If you have ever been to a high end restaurant for a special occasion, you have certain expectations based solely on the restaurant’s price, menu, and location. Those expectations usually include quality, value, service, atmosphere, and the overall experience. I had the pleasure of dining at a wonderful restaurant where the entire evening, from the moment I walked in the door until I left, worked like a well-oiled machine. The experience was phenomenal and I could see the quality, efficiency, speed, and attention to the smallest details.
It was clear that the restaurant had invested a lot of time in formulating a strategy, investing in the right people, creating a smooth process, and preparing wonderful food. The menu contained reasonable choices for a variety of dining preferences, the wait staff was engaging and friendly, attentive, anticipated the needs of diners, and worked as a cohesive, highly-effective team. The service staff was not intrusive, yet always available. They were great conversationalists, making us feel welcomed and pampered.
Contrast this with another fine dining experience. We arrived on time for our reservation. Our table wasn’t ready, so we were asked to wait for a few moments. Once we were seated, our waitress welcomed us and took our orders, and that’s when things went awry. About 10 minutes after placing our order, our waitress returned to tell us they were sold out of one of the specials and we needed to choose another entrée. The wait staff was rarely present, there was no communication about the status of our meals, our water glasses were empty, there was no bread, our soup, salad, and drink orders were forgotten. The team did not support each other and instead operated as individual islands.
When you think about the product or service you deliver, are you looking at it through the lens of your customer and focusing on how your staff impacts your customer experience? If not, you should be, because how your staff interacts with your customers has a direct effect on the success of your business. Both restaurants were upscale and yet both delivered radically different experiences.
When you look at the first dining experience, the strategic thinking is visible in every area. On arrival, we were greeted by a hostess who was friendly and engaging. She asked how our day was, how long we were visiting, and kept a conversation going until her co-worker arrived to take us to our table. Our water glasses were filled immediately, and our waiter arrived as the glasses were filled. He explained the menu, went over the specials, and took our drink orders. Our drinks arrived minutes later, our appetizers arrived quickly, plates were cleared, and we never lacked for attention. Our entrées were presented at the perfect temperature. After we finished our main course, appropriate time was left before dessert was served. The bus staff placed the dessert silver on the table, and as soon as the last piece was placed, the wait staff appeared with our desserts. The entire dining experience was beautifully orchestrated from start to finish.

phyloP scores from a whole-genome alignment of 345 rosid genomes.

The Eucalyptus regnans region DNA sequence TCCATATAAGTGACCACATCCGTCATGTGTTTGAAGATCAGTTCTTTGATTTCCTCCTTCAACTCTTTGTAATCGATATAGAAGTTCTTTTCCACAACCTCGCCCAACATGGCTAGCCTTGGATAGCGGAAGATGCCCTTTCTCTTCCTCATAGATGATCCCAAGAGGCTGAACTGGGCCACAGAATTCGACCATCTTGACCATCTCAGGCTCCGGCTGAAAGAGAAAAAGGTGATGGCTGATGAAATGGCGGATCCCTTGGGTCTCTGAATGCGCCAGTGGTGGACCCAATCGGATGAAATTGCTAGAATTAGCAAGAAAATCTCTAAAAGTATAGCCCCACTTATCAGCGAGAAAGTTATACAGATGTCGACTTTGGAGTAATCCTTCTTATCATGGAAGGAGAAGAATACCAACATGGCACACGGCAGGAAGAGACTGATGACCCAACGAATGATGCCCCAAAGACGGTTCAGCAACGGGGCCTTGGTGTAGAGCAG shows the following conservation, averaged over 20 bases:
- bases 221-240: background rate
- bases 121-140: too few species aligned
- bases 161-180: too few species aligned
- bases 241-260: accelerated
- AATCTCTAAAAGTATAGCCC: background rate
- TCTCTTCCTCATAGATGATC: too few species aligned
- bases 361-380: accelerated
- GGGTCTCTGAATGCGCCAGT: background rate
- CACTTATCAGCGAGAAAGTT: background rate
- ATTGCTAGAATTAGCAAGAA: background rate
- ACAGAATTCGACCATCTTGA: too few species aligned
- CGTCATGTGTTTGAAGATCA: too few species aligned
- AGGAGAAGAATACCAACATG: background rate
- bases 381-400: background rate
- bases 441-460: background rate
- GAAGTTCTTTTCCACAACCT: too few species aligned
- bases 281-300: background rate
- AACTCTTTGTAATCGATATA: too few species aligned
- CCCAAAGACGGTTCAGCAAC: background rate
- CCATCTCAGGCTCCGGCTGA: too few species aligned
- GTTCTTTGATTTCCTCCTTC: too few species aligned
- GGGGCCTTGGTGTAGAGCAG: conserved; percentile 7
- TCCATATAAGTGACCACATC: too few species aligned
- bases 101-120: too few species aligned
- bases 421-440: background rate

Take a moment to think about your product or service and how you create the customer experience. You might even ask your customers for their feedback to get a better idea of how you’re doing. If your business is on a review site on social media, you already have your customers’ feedback about your product or service.
Now, think about how your employees help or hinder that experience. If your reviews are great, congratulations, you are on the right path. If your reviews are less than stellar, you have a little work ahead of you.
Customer feedback is a great place to find data on what you can do better. When it involves customer service and your employees, this information can guide and inform your hiring process. Customers will either rant about or praise the attitudes, behaviors, and skills of your staff. The things that are important or that irritate your customers become the very things that you should be searching for when you are interviewing and hiring your staff.
In my excellent fine dining experience, the qualities that were outstanding in the staff that supported the customer’s expectations for this experience were attentive, caring attitudes, engaging and friendly personalities, the ability to make you feel valued, attention to details, and prompt service. These are the traits that should be embedded in your job descriptions, job ads, interview questions, and reference checks.
In the not-so-excellent fine dining experience, the qualities that stood out were lack of attention to the customers’ needs, no evidence of personality, no conversation with the customer, long periods of time with no visible presence of any staff, no support from other co-workers, and an overarching theme that the customer was not important. You should also be looking for these traits in your process as well. They are your red flags that scream, “Do Not Hire!” These are the people who will cost you time, customers, energy, and create problems with your other team members.
When you have a clear understanding of what you want and what you don’t want, you can strategically design your job descriptions and job postings. You can craft Insightful Interview™ questions that give you a true picture of your candidate so you can avoid relying on those canned responses every candidate has researched. If you’d like some help on designing an Insightful Interview™ question, click here.
What thoughts and ideas do my fine dining experiences spark for you? Please share them in the comments below.
If you’re not quite ready to go it alone and would find it helpful to have someone walk you through the hiring process, schedule a complimentary insight session with me today.